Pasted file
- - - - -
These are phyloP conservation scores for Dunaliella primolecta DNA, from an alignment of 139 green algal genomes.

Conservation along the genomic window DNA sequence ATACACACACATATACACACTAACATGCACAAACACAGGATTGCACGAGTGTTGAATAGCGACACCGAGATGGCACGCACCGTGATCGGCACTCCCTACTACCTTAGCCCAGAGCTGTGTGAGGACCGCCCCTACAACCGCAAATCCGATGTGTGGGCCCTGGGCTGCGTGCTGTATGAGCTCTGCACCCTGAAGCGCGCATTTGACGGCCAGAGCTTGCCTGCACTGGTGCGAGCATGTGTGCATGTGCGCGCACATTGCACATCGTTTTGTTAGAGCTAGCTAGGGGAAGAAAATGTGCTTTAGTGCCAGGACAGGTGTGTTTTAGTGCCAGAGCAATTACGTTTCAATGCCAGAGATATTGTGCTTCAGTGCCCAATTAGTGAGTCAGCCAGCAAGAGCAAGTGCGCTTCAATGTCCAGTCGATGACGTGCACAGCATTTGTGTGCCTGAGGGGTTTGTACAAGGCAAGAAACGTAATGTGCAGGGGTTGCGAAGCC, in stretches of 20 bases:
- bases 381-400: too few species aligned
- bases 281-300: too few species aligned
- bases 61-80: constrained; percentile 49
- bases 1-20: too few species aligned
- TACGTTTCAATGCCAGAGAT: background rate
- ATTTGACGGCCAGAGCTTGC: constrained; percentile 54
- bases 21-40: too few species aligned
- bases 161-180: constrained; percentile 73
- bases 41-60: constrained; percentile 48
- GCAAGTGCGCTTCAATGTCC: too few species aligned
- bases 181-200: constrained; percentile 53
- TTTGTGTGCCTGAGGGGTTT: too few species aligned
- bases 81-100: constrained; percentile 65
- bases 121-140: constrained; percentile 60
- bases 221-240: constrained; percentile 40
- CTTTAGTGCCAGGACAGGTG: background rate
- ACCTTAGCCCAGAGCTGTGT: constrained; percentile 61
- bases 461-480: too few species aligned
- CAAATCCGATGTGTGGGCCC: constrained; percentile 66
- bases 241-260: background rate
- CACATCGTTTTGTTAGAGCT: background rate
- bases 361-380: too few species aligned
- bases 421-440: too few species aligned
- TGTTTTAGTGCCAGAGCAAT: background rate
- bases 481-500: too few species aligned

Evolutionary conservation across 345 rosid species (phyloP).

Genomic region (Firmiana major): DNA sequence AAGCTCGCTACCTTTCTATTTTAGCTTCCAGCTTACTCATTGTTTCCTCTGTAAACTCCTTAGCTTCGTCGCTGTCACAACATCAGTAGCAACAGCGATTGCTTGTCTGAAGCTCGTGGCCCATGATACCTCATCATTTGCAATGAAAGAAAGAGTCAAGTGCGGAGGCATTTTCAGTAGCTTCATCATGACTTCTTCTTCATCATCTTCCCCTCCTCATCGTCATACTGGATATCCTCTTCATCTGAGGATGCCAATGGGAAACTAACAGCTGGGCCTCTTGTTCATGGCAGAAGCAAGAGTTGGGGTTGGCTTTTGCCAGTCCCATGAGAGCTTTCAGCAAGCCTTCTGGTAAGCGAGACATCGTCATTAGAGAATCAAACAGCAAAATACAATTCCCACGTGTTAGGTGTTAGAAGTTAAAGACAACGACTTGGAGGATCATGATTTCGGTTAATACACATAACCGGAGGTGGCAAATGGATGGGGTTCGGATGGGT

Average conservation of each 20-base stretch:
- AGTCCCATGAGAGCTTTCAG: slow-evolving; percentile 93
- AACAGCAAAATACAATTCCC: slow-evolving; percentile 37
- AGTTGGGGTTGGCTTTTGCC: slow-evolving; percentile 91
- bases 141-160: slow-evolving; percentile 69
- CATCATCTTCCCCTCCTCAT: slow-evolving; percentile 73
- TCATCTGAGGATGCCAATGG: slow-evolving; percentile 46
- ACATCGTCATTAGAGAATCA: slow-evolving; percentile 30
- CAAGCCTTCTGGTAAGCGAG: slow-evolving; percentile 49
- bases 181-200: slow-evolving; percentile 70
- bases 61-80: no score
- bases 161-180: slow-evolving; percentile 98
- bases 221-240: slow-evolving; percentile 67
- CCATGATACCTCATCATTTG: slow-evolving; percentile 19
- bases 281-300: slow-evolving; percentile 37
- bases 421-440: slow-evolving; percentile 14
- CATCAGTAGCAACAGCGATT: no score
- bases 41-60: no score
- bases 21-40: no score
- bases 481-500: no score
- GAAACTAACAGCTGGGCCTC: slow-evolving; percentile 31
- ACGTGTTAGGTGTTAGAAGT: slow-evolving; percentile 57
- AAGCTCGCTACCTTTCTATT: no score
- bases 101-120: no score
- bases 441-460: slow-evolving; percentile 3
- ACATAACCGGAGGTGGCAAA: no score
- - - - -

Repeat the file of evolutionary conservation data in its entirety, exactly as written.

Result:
These are phyloP conservation scores for Dunaliella primolecta DNA, from an alignment of 139 green algal genomes.

Conservation along the genomic window DNA sequence ATACACACACATATACACACTAACATGCACAAACACAGGATTGCACGAGTGTTGAATAGCGACACCGAGATGGCACGCACCGTGATCGGCACTCCCTACTACCTTAGCCCAGAGCTGTGTGAGGACCGCCCCTACAACCGCAAATCCGATGTGTGGGCCCTGGGCTGCGTGCTGTATGAGCTCTGCACCCTGAAGCGCGCATTTGACGGCCAGAGCTTGCCTGCACTGGTGCGAGCATGTGTGCATGTGCGCGCACATTGCACATCGTTTTGTTAGAGCTAGCTAGGGGAAGAAAATGTGCTTTAGTGCCAGGACAGGTGTGTTTTAGTGCCAGAGCAATTACGTTTCAATGCCAGAGATATTGTGCTTCAGTGCCCAATTAGTGAGTCAGCCAGCAAGAGCAAGTGCGCTTCAATGTCCAGTCGATGACGTGCACAGCATTTGTGTGCCTGAGGGGTTTGTACAAGGCAAGAAACGTAATGTGCAGGGGTTGCGAAGCC, in stretches of 20 bases:
- bases 381-400: too few species aligned
- bases 281-300: too few species aligned
- bases 61-80: constrained; percentile 49
- bases 1-20: too few species aligned
- TACGTTTCAATGCCAGAGAT: background rate
- ATTTGACGGCCAGAGCTTGC: constrained; percentile 54
- bases 21-40: too few species aligned
- bases 161-180: constrained; percentile 73
- bases 41-60: constrained; percentile 48
- GCAAGTGCGCTTCAATGTCC: too few species aligned
- bases 181-200: constrained; percentile 53
- TTTGTGTGCCTGAGGGGTTT: too few species aligned
- bases 81-100: constrained; percentile 65
- bases 121-140: constrained; percentile 60
- bases 221-240: constrained; percentile 40
- CTTTAGTGCCAGGACAGGTG: background rate
- ACCTTAGCCCAGAGCTGTGT: constrained; percentile 61
- bases 461-480: too few species aligned
- CAAATCCGATGTGTGGGCCC: constrained; percentile 66
- bases 241-260: background rate
- CACATCGTTTTGTTAGAGCT: background rate
- bases 361-380: too few species aligned
- bases 421-440: too few species aligned
- TGTTTTAGTGCCAGAGCAAT: background rate
- bases 481-500: too few species aligned

Evolutionary conservation across 345 rosid species (phyloP).

Genomic region (Firmiana major): DNA sequence AAGCTCGCTACCTTTCTATTTTAGCTTCCAGCTTACTCATTGTTTCCTCTGTAAACTCCTTAGCTTCGTCGCTGTCACAACATCAGTAGCAACAGCGATTGCTTGTCTGAAGCTCGTGGCCCATGATACCTCATCATTTGCAATGAAAGAAAGAGTCAAGTGCGGAGGCATTTTCAGTAGCTTCATCATGACTTCTTCTTCATCATCTTCCCCTCCTCATCGTCATACTGGATATCCTCTTCATCTGAGGATGCCAATGGGAAACTAACAGCTGGGCCTCTTGTTCATGGCAGAAGCAAGAGTTGGGGTTGGCTTTTGCCAGTCCCATGAGAGCTTTCAGCAAGCCTTCTGGTAAGCGAGACATCGTCATTAGAGAATCAAACAGCAAAATACAATTCCCACGTGTTAGGTGTTAGAAGTTAAAGACAACGACTTGGAGGATCATGATTTCGGTTAATACACATAACCGGAGGTGGCAAATGGATGGGGTTCGGATGGGT

Average conservation of each 20-base stretch:
- AGTCCCATGAGAGCTTTCAG: slow-evolving; percentile 93
- AACAGCAAAATACAATTCCC: slow-evolving; percentile 37
- AGTTGGGGTTGGCTTTTGCC: slow-evolving; percentile 91
- bases 141-160: slow-evolving; percentile 69
- CATCATCTTCCCCTCCTCAT: slow-evolving; percentile 73
- TCATCTGAGGATGCCAATGG: slow-evolving; percentile 46
- ACATCGTCATTAGAGAATCA: slow-evolving; percentile 30
- CAAGCCTTCTGGTAAGCGAG: slow-evolving; percentile 49
- bases 181-200: slow-evolving; percentile 70
- bases 61-80: no score
- bases 161-180: slow-evolving; percentile 98
- bases 221-240: slow-evolving; percentile 67
- CCATGATACCTCATCATTTG: slow-evolving; percentile 19
- bases 281-300: slow-evolving; percentile 37
- bases 421-440: slow-evolving; percentile 14
- CATCAGTAGCAACAGCGATT: no score
- bases 41-60: no score
- bases 21-40: no score
- bases 481-500: no score
- GAAACTAACAGCTGGGCCTC: slow-evolving; percentile 31
- ACGTGTTAGGTGTTAGAAGT: slow-evolving; percentile 57
- AAGCTCGCTACCTTTCTATT: no score
- bases 101-120: no score
- bases 441-460: slow-evolving; percentile 3
- ACATAACCGGAGGTGGCAAA: no score